O Mary, star of the ocean, you are one unique in merit; your position is exalted over all ranks in heaven above. Stationed in the peak of heaven, to your offspring recommend us, lest our enemies’ fright or cunning make us stumble in our course. As we gird ourselves for battle be we safe in your defenses; may the obstinate and crafty Satan’s force yield to your power, his guile to your providence. (Adam of St. Victory, Hail O Mother of Our Savior, 11-12)

In the Battle of Cintla, between the Spanish Conquistadors and the pagan Indians of Tabasco, it was said that an unknown horseman appeared in the middle of the fight and chased the enemy away, giving the Christians the victory.

After making his attack, and forcing the pagans to flee, the horseman disappeared. It was believed by the Conquistadors that this mysterious horseman was the patron saint of Spain, St. James the Apostle, or as the Spaniards called him, St. Jaime Matamoros, or “James the Muslim killer,” since it was said that St. James would appear in the battles against the Moorish Muslims and slay them. Gomara, the Spanish historian, writes on the mysterious horseman as such:

Our men told him [Cortes] what that single horseman had done and asked him whether it was one of his company. Cortes answered that it was not, and they believed, since no other horseman had appeared, that it was the Apostle St. James, patron saint of Spain. (Gomara, Life of Cortes, 20, trans. Simpson, brackets mine)

The angels of Heaven strengthen the warriors in the Holy War against the devil and his acolytes. For when Christ was in His war against the devil, and was in His anguish praying in the garden, “an angel appeared to Him from heaven, strengthening Him.” (Luke 22:43)

When Elisha was surrounded by the pagan Syrians, his servant was sorely afraid, and Elisha, in strengthening him, asked God to reveal the army of Heaven that surrounded him, and when he saw what was unseen, he witnessed the true protection of the saints. As the Scripture says,

Therefore he sent horses and chariots and a great army there, and they came by night and surrounded the city.  And when the servant of the man of God arose early and went out, there was an army, surrounding the city with horses and chariots. And his servant said to him, “Alas, my master! What shall we do?”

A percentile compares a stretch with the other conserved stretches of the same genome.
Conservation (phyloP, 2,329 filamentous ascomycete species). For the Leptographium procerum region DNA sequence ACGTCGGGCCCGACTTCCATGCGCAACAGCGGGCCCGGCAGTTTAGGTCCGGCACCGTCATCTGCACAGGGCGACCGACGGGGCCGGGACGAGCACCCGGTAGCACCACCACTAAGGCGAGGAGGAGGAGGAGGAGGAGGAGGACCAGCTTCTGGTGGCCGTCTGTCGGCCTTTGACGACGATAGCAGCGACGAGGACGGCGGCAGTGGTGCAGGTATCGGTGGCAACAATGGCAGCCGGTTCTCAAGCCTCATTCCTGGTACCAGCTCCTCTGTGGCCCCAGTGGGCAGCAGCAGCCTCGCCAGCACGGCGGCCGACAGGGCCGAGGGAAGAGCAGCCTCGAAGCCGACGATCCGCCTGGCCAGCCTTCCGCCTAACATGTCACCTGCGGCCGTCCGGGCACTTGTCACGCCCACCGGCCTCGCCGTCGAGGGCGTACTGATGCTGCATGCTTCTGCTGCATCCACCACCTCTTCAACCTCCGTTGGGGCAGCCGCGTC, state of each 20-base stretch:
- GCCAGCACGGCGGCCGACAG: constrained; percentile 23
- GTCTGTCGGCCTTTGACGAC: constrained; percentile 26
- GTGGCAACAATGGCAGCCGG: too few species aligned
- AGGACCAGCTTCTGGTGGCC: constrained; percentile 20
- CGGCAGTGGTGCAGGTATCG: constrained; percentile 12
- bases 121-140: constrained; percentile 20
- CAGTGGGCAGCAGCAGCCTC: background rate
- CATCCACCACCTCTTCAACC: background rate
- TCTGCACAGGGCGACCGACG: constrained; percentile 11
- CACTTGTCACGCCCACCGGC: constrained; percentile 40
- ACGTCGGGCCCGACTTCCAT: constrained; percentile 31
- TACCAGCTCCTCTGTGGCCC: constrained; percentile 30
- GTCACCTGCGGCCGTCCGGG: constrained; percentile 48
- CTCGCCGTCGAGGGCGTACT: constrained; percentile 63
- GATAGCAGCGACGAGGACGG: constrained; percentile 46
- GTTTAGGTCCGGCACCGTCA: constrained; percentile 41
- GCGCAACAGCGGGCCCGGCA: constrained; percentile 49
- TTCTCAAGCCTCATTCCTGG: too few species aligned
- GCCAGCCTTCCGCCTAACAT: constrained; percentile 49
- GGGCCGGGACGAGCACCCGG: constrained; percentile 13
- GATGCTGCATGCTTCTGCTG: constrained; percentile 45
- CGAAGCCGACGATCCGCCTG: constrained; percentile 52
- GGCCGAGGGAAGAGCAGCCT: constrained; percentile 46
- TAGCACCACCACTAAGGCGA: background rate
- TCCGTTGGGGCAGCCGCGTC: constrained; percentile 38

So he answered, “Do not fear, for those who are with us are more than those who are with them.” And Elisha prayed, and said, “Lord, I pray, open his eyes that he may see.” Then the Lord opened the eyes of the young man, and he saw. And behold, the mountain was full of horses and chariots of fire all around Elisha. So when the Syrians came down to him, Elisha prayed to the Lord, and said, “Strike this people, I pray, with blindness.” And He struck them with blindness according to the word of Elisha. (2 Kings 6:14-18)

The Serbian warriors of the Balkans always take with them the icons of saints into battle, believing that these very saints of Heaven protect them in battle, as they protected Elisha. As Lazar told us:

We also cary icons, always with us. Its part of being a Serb, to carry your icons wherever you go, including war.

To carry holy icons into battle goes all the way back to far antiquity. The ancient Christian emperors of Christendom always took with them an icon of Mary into battle. This icon was called the Theometor, the Mother of God. As the Byzantine historian Psellus tells us, the icon of the Theometor was

the image which Roman emperors habitually carry with them on campaign as a guide and guardian of all the army. (Psellus, Fourteen Byzantine Emperors, 3.11, trans. Sewter)

Christendom will rise again, and she will be adorned with all of her beauties, and surrounded by here mighty defenders, she shall conquer with Christ as her Mighty General. Behold the glowing lamp of Christendom; behold her mighty warriors, as they traverse from the lands of the East, honoring Heaven’s saints, laying down their lives to defend the brotherhood; witness with awe the holy crusaders, who through love accomplish the most daring feats for the sake of compassion for the persecuted; look with reverent eyes to such fighters, who through Faith crush the slaves of the old serpent, and through the Holy Cross, vanquish the sons of Cain!

The Holy Crusade will rise again! The New Crusade will soon transpire! Let us prepare our souls for such a day, and let us be ready for the wonderful empire of the Cross to manifest.

Christus vincit! Christus regnat! Christus imperat!